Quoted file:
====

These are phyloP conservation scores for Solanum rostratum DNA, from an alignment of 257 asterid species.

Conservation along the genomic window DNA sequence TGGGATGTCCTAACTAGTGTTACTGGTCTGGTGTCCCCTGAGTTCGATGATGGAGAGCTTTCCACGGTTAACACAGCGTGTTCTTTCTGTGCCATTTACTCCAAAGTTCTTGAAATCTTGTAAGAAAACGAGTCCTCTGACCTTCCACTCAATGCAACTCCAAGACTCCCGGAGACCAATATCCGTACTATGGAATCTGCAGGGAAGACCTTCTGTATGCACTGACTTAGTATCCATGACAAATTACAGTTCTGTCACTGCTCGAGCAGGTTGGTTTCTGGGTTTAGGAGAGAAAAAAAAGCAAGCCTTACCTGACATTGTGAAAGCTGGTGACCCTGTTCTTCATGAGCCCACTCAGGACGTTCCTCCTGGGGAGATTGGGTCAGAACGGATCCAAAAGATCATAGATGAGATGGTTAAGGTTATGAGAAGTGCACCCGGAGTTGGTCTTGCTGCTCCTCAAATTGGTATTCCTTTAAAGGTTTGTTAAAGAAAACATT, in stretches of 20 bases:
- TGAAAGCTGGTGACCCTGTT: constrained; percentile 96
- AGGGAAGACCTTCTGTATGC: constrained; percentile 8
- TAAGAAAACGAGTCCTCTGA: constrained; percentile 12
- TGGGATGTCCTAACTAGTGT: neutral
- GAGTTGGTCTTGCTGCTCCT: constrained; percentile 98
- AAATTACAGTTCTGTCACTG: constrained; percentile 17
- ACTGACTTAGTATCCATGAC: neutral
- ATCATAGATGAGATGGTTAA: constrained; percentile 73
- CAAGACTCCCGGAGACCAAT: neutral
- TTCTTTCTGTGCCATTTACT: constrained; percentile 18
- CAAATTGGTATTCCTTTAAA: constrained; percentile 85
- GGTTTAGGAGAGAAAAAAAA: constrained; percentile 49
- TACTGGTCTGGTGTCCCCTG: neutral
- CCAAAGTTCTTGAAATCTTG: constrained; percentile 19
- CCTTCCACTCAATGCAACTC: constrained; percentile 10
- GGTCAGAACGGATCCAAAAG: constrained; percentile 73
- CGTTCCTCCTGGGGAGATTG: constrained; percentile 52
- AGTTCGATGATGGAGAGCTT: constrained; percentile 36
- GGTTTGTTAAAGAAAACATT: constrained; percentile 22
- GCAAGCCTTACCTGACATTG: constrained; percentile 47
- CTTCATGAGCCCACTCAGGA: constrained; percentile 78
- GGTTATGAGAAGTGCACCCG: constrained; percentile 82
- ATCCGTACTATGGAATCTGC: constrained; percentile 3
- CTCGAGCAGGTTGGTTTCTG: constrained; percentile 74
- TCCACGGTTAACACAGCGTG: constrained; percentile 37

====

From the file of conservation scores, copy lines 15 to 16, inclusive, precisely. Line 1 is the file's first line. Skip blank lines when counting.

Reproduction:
- TACTGGTCTGGTGTCCCCTG: neutral
- CCAAAGTTCTTGAAATCTTG: constrained; percentile 19